Enforcing Civil Rights Law After Masterpiece Cakeshop and Trinity Lutheran.

Wedding Cake Designed and Photo By Melanie Nathan© 2008-2018

Columbia Law Scholars Issue Memorandum on Civil Rights and Anti-discrimination Laws Religion, Discrimination, and Government Funding:  Enforcing Civil Rights Law After Masterpiece Cakeshop and Trinity Lutheran.

November 28, 2018: The Public Rights/Private Conscience Project (PRPCP) at Columbia Law School has published a memorandum that clarifies the responsibility of state and local human rights agencies and commissions to robustly enforce civil rights laws—particularly in the context of government-funded social services—in the wake of the Supreme Court’s decisions in Masterpiece Cakeshop v. Colorado Civil Rights Commission and Trinity Lutheran Church of Columbia, Inc. v. Comer.

PRPCP’s memorandum, “Religion, Discrimination, and Government Funding: Enforcing Civil Rights Law After Masterpiece Cakeshop and Trinity Lutheran,” is designed to provide guidance to state and local governments on the proper balance between civil rights enforcement and constitutional free exercise rights. It also offers legislative and administrative steps that states and localities may take to ensure that the civil rights of their citizenry are robustly protected.

The rulings in Masterpiece Cakeshop, Trinity Lutheran, and other recent high-profile cases have confused rather than clarified the contexts in which religious objectors can be exempt from compliance with antidiscrimination laws. The Court’s decisions have sent mixed signals to state and local human rights agencies about how to vigorously enforce antidiscrimination laws while also protecting religious liberty. Unfortunately, many misconceptions remain about the responsibility of private actors—including government-funded social service providers—to abide by civil rights laws to which they have religious objections.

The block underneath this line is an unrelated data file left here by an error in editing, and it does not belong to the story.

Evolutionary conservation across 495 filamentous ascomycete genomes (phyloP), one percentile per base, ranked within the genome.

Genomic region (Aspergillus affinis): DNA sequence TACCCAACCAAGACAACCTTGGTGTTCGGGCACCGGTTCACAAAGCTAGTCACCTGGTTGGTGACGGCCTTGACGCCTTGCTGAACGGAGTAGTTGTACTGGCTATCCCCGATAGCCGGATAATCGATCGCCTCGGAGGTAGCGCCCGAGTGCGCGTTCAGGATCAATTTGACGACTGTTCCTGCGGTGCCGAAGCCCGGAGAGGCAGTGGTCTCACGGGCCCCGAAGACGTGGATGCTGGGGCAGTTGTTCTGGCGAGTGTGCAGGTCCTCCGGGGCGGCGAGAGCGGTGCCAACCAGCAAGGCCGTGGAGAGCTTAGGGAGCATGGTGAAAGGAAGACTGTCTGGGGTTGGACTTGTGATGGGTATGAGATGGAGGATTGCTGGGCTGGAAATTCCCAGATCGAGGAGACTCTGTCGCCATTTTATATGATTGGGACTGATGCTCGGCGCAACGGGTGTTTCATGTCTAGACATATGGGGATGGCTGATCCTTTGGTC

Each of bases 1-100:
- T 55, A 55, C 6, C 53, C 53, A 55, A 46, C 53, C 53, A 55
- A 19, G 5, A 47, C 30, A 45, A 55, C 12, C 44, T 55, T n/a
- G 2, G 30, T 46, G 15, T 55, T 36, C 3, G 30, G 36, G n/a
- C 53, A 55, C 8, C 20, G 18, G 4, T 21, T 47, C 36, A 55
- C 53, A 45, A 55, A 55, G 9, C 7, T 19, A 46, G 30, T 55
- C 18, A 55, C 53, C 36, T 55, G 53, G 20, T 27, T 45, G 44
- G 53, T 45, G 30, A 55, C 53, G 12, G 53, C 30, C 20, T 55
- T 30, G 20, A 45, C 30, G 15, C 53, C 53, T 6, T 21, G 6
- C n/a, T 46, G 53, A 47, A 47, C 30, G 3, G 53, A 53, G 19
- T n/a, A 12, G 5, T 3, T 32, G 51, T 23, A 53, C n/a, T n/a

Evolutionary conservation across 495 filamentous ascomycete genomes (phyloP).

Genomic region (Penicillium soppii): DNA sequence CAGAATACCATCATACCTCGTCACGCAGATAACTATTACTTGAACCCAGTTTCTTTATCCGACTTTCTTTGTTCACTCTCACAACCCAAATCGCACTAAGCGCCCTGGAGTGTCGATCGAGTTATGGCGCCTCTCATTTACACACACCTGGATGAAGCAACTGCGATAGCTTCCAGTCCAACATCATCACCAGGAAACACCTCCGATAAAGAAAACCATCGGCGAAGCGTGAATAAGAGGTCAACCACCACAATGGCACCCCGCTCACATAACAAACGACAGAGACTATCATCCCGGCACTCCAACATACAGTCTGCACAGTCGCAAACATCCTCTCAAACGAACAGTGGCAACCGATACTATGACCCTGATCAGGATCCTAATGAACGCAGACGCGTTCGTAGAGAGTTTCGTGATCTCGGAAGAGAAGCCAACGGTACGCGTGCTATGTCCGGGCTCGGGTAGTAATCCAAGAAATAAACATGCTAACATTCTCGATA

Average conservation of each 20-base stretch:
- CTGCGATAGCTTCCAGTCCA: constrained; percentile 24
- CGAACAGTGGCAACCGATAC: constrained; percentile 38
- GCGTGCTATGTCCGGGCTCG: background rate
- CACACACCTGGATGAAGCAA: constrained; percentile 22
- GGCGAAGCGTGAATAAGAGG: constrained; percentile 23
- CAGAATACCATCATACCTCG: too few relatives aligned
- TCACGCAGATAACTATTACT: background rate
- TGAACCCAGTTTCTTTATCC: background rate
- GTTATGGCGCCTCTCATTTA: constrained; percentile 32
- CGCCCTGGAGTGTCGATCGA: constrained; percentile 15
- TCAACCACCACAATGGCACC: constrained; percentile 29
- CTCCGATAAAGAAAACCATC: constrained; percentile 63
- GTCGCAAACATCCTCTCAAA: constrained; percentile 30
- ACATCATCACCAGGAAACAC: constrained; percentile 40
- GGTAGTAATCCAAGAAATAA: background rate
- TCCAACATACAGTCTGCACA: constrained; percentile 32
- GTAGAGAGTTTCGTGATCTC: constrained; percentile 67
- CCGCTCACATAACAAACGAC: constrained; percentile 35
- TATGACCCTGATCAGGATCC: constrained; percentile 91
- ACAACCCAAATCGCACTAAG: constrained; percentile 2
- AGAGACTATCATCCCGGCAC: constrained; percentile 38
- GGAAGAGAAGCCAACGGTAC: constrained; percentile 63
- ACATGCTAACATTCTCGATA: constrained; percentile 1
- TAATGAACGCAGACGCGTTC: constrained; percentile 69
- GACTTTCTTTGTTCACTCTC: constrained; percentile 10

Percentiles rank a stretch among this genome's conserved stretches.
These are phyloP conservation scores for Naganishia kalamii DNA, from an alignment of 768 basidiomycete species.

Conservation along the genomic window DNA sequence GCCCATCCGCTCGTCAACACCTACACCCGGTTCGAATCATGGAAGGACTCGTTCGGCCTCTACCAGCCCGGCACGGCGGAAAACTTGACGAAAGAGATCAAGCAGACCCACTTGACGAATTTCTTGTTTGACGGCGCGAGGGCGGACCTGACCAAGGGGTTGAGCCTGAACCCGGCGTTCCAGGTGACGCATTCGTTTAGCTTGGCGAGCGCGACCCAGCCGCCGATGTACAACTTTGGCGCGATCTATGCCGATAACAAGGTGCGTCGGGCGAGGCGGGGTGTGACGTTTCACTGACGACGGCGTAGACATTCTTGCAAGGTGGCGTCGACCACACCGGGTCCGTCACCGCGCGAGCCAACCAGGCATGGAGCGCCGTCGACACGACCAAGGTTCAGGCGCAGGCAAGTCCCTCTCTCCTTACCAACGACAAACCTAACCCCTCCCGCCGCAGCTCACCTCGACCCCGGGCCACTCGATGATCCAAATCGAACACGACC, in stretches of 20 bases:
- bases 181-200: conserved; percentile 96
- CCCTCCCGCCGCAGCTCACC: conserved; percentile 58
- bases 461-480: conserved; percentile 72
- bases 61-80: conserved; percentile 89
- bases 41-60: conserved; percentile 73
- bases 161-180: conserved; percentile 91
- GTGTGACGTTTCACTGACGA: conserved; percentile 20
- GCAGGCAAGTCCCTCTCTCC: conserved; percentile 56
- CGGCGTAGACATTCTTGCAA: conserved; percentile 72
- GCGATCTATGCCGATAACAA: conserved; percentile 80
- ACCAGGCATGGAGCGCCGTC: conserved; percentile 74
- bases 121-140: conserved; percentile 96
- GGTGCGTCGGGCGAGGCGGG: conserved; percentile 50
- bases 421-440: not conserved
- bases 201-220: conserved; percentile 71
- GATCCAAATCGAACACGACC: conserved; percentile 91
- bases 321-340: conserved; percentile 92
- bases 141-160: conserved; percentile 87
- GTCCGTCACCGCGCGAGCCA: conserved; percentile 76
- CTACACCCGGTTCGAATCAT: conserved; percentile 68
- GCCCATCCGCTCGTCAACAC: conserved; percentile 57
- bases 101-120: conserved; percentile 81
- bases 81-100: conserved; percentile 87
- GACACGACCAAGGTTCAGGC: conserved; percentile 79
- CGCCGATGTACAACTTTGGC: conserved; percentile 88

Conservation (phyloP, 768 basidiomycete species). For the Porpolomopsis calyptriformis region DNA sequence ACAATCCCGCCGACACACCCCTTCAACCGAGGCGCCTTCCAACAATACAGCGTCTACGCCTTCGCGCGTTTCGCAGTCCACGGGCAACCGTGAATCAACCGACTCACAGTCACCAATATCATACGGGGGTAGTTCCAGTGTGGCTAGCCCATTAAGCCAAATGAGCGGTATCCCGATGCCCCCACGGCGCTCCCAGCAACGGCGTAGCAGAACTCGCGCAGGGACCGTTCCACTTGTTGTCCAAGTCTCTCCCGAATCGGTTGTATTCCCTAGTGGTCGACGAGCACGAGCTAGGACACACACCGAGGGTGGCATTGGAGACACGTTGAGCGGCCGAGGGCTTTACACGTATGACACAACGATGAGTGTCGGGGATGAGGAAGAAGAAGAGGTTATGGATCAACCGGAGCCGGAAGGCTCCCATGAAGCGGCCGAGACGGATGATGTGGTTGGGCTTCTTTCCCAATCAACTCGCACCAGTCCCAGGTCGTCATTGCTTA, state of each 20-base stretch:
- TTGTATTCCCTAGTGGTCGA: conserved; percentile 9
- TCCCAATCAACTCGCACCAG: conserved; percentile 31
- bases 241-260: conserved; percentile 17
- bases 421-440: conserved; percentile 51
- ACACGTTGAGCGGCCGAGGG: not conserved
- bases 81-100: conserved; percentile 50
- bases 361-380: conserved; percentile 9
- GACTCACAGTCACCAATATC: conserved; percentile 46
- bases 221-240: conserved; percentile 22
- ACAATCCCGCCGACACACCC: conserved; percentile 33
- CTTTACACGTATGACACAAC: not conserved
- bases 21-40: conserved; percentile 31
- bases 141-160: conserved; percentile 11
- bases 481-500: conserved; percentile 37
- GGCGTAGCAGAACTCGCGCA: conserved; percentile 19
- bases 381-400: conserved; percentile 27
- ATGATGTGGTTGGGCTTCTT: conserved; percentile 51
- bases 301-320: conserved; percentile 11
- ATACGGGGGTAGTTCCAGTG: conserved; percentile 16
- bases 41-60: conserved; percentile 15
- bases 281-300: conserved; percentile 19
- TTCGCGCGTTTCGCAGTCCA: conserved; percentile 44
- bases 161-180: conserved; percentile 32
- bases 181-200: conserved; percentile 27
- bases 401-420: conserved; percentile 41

Furthermore, the federal government has taken steps to grant broad religious exemptions to federal contractors while diminishing the religious rights of federal grant beneficiaries. In response to this confusion, PRPCP’s memorandum, “Religion, Discrimination, and Government Funding: Enforcing Civil Rights Law After Masterpiece Cakeshop and Trinity Lutheran,” clarifies the responsibility of state actors to uphold and enforce civil rights laws, including within taxpayer-funded social service programs.

Access a .pdf of the Memorandum:https://www.law.columbia.edu/sites/default/files/microsites/gender-sexuality/PRPCP/civil_rights_guidance_11.26.18.pdf

Access a .pdf of this Press Advisory: https://www.law.columbia.edu/sites/default/files/microsites/gender-sexuality/PRPCP/Presser_CivilRightsGuidance.pdf

 
Public Rights/Private Conscience Project is a research initiative of the Center for Gender & Sexuality Law at Columbia Law School. The Public Rights/Private Conscience Project’s mission is to bring legal academic expertise to bear on the myriad contexts in which religious liberty rights conflict with or undermine other fundamental rights.  We undertake approaches to the developing law of religion that both respects the importance of religious liberty and recognizes the ways in which too broad an accommodation of these rights threatens Establishment Clause violations and can unsettle a proper balance with other fundamental rights. Our work takes the form of legal research and scholarship, public policy interventions, advocacy support, and academic and media publications.

BY MELANIE NATHAN, mostly a mom!
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My e-mail commissionermnathan@gmail.com
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